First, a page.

Sununu issues executive order on police reforms, including body cameras for state police

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New Hampshire State Police Trooper Brandon Dean talks into his police radio while looking around Moody Park for clues following a bank robbery at the Claremont Savings Bank on Maple Avenue in Claremont in 2013. Photo/Elijah Nouvelage, Valley News

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Gov. Chris Sununu put into motion a set of 20 recommended changes to law enforcement in New Hampshire Wednesday – including, for the first time, a directive that New Hampshire State Police use body cameras. 

In an expansive executive order, Sununu directed agencies to strengthen police training to include anti-bias instruction, increase oversight and reporting requirements for individual police officer misconduct, and chart a path forward to pay for body cameras for State Police, something the Department of Safety has repeatedly resisted.

“These recommendations represent the most transformative changes New Hampshire has ever made to our law enforcement system,” Sununu said in a statement. “We are moving forward immediately to implement many of these recommendations, and I have confidence that the Department of Safety, the Department of Justice, the Police Standards and Training Council and all other involved state agencies will get it done.” 

Not all the recommendations are likely to be implemented right away. Sununu has required all relevant agencies to report back within 60 days with a timeline for implementation. But all the directives must be completed by July 1, 2021. 

The executive order represents a concrete step toward fulfilling the recommendations by the Law Enforcement Accountability, Community and Transparency Commission. That commission – formed by Sununu in the wake of the May 25 death of George Floyd in Minneapolis police custody and amid widespread calls and demonstrations for reform – issued 48 recommendations in total in August.

Sununu endorsed all 48 recommendations at a September press conference, but about half of them require legislation to implement fully.

Wednesday’s executive order instructs the Attorney General’s office to create a new “Public Integrity Unit” to “promote a uniform approach to the investigation and prosecution of alleged criminal conduct by government officials, including law enforcement officials.” But that new unit would not include new state resources, meaning the Department of Justice would need to allocate attorneys and staff people from other areas to the unit. 

The order also moves toward a misconduct database for all officers in the state. The governor has directed the state Police Standards and Training Council to recommend how to create a statewide database of every police officer’s record, including all incidents of sustained findings of misconduct throughout their career.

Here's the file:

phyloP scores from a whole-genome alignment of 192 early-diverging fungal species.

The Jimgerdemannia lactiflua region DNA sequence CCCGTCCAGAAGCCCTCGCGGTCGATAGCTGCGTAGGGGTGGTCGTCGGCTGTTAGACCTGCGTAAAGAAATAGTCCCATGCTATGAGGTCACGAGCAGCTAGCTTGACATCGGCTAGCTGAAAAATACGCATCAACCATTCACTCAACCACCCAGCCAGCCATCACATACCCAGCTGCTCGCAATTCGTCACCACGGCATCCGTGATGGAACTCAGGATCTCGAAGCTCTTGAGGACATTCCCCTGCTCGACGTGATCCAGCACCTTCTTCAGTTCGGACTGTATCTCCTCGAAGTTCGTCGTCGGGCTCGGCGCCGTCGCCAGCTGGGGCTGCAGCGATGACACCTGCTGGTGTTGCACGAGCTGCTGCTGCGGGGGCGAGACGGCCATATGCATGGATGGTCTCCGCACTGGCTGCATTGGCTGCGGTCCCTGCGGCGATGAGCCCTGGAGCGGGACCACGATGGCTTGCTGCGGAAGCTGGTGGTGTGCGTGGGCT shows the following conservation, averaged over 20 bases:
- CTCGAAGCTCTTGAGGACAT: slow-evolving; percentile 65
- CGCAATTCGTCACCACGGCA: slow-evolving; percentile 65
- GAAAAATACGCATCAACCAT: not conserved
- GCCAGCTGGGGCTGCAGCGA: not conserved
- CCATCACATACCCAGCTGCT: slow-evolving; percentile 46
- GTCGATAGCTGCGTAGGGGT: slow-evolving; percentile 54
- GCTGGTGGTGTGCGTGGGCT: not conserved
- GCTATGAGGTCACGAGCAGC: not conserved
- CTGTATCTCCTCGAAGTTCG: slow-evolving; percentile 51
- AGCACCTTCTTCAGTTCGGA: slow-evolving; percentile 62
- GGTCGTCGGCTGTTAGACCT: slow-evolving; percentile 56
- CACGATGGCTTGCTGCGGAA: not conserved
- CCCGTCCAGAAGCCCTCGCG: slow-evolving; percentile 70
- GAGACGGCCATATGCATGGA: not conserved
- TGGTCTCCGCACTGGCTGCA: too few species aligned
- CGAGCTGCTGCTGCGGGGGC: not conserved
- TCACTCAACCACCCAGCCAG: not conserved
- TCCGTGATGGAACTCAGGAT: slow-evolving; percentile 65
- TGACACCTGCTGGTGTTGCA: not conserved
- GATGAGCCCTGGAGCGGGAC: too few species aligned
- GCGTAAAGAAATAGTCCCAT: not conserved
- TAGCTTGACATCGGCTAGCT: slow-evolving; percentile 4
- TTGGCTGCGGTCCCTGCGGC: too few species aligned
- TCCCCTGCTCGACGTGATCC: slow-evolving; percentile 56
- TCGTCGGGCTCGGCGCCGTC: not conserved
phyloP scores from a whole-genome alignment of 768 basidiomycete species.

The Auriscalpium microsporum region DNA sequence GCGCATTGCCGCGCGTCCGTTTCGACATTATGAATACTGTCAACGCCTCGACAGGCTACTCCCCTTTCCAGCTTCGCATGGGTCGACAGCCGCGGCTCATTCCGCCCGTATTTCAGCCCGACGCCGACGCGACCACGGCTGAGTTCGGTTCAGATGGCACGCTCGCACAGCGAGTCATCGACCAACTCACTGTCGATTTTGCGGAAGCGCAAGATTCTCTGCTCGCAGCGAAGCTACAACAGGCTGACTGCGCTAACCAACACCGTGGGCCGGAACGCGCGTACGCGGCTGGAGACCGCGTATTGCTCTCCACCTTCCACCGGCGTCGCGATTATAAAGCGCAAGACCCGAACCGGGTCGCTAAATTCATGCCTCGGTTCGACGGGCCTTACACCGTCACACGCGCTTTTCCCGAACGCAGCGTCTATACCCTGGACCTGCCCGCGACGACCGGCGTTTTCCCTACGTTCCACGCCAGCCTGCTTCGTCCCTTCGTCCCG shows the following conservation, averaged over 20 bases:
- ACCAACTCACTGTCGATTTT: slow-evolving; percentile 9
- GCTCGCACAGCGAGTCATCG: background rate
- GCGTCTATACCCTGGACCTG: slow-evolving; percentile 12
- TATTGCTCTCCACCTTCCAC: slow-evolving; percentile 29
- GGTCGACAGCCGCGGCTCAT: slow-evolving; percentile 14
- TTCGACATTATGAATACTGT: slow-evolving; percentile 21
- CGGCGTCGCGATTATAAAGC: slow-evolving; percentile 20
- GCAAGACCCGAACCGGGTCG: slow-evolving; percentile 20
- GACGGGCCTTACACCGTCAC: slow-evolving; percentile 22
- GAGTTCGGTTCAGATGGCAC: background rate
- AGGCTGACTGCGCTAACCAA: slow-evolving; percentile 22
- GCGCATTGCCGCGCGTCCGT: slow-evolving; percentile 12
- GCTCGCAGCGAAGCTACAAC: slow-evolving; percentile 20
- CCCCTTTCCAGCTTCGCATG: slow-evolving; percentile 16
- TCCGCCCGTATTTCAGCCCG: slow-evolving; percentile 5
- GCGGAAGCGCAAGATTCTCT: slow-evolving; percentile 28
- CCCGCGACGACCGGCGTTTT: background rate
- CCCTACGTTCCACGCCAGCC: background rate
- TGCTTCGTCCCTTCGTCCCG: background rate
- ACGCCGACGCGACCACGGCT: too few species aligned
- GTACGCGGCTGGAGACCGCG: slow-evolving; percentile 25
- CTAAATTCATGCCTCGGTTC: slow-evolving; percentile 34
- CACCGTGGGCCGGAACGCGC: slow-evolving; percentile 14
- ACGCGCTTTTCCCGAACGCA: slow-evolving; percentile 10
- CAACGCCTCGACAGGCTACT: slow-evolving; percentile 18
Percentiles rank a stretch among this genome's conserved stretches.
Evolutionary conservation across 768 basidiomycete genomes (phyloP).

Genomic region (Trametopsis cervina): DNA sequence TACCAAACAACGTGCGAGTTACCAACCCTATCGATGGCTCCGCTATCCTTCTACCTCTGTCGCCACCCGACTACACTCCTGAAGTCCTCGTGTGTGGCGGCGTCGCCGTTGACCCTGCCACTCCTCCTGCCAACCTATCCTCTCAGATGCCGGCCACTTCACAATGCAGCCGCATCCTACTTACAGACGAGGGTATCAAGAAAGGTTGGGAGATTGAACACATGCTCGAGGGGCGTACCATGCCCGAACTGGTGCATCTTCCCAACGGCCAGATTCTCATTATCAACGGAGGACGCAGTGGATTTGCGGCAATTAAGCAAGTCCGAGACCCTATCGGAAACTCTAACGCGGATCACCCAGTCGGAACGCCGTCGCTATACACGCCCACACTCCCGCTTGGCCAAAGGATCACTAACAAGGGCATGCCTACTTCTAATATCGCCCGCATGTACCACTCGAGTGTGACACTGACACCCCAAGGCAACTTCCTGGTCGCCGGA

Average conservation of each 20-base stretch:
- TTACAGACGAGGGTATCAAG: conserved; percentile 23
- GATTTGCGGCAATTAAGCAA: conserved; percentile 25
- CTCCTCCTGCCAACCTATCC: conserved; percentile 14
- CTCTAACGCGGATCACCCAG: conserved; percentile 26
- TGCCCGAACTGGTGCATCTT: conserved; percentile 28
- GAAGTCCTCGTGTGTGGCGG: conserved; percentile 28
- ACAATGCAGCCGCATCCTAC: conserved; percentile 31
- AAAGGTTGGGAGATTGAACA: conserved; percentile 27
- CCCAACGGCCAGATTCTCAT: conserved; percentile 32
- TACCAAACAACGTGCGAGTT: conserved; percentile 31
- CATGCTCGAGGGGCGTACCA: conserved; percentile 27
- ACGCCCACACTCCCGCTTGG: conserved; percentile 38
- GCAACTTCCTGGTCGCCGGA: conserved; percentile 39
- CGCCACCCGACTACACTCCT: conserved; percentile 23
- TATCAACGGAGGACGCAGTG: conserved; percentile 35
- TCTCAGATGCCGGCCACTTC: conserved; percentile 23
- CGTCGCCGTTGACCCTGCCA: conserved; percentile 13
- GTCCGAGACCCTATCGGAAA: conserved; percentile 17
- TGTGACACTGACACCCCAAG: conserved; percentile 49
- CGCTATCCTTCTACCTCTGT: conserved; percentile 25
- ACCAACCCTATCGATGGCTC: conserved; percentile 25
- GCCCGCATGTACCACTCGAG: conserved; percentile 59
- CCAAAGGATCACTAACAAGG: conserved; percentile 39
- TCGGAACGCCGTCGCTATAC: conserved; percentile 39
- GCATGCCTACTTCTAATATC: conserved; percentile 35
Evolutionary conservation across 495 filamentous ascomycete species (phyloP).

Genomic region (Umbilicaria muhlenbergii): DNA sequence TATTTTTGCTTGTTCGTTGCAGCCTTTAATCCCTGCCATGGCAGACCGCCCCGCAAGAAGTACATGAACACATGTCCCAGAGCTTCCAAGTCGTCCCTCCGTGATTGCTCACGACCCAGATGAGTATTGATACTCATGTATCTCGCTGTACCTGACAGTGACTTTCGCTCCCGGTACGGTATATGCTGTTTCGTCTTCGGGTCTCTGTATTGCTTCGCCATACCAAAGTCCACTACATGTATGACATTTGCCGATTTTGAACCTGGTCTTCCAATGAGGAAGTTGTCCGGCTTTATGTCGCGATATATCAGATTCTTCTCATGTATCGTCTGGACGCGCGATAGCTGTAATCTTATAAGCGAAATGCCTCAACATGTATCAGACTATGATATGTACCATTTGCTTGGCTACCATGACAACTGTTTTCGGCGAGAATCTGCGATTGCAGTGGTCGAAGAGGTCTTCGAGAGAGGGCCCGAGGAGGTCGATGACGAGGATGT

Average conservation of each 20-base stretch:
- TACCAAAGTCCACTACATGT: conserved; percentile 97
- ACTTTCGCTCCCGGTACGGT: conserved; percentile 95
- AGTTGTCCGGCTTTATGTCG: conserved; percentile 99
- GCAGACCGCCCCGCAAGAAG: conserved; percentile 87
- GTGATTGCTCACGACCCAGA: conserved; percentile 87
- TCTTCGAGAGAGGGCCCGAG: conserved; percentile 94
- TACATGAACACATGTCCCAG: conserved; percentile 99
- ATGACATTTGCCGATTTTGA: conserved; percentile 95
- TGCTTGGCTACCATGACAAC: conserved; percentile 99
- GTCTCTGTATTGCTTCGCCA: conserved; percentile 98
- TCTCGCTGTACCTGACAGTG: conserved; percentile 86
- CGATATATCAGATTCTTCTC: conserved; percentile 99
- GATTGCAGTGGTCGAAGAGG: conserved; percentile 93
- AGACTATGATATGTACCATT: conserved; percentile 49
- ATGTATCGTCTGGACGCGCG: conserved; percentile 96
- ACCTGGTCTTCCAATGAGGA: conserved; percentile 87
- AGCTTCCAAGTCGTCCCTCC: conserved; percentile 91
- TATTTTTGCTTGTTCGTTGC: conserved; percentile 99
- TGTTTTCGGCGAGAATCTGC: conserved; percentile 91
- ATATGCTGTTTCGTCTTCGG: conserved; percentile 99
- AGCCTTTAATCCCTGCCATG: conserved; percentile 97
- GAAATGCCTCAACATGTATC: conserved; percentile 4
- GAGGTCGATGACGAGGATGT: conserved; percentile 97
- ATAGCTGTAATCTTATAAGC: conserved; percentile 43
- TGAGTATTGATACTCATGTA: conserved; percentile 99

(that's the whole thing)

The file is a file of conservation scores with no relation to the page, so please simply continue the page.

That database would need to be funded in the next two-year budget, set to be negotiated by lawmakers in 2021. 

And the order seeks to tackle training for officers. It requires the council to expand the number of annual in-service training hours for all police officers to 24 hours a year, and include two hours each on implicit bias and cultural responsiveness training, ethics training, and de-escalation training.

Meanwhile, the council must come up with new guidelines on the use of force, duty to intervene, code of conduct, duty to report misconduct, prohibition of chokeholds, and procedures to guard against positional asphyxia – situations when someone in custody is unable to breathe due to law enforcement actions. 

The council must update its academy instruction or new officers in a similar way. 

Sununu’s order also requires that all statewide law enforcement agencies work on boosting the recruitment of officers of color from minority communities. Each state agency must submit a comprehensive plan within two months for how it plans to recruit and hire more officers of color. 

The order requires state law enforcement agencies to create training to improve relations with gender non-conforming communities, including by respecting pronoun choices used by people that officers interact with. And it mandates new training around officer mental health, including by talking about high levels of post-traumatic stress, depression and suicide among officers, and where to seek help. 

The move toward body cameras for State Police represents a major shift in policy. In recent years, State Police officials have argued to lawmakers and the governor that the costs are too great to support body cameras, and have instead suggested only cruiser-mounted cameras. 

But Sununu’s executive order forces that to change. It directs the State Police to find money they can immediately put towards body cameras within 60 days, and draw up recommendations for what more the agency may need in next year’s two-year budget to fully implement the directive. 

(Ethan DeWitt can be reached at 369-3307, edewitt@cmonitor.com, or on Twitter at @edewittNH.)


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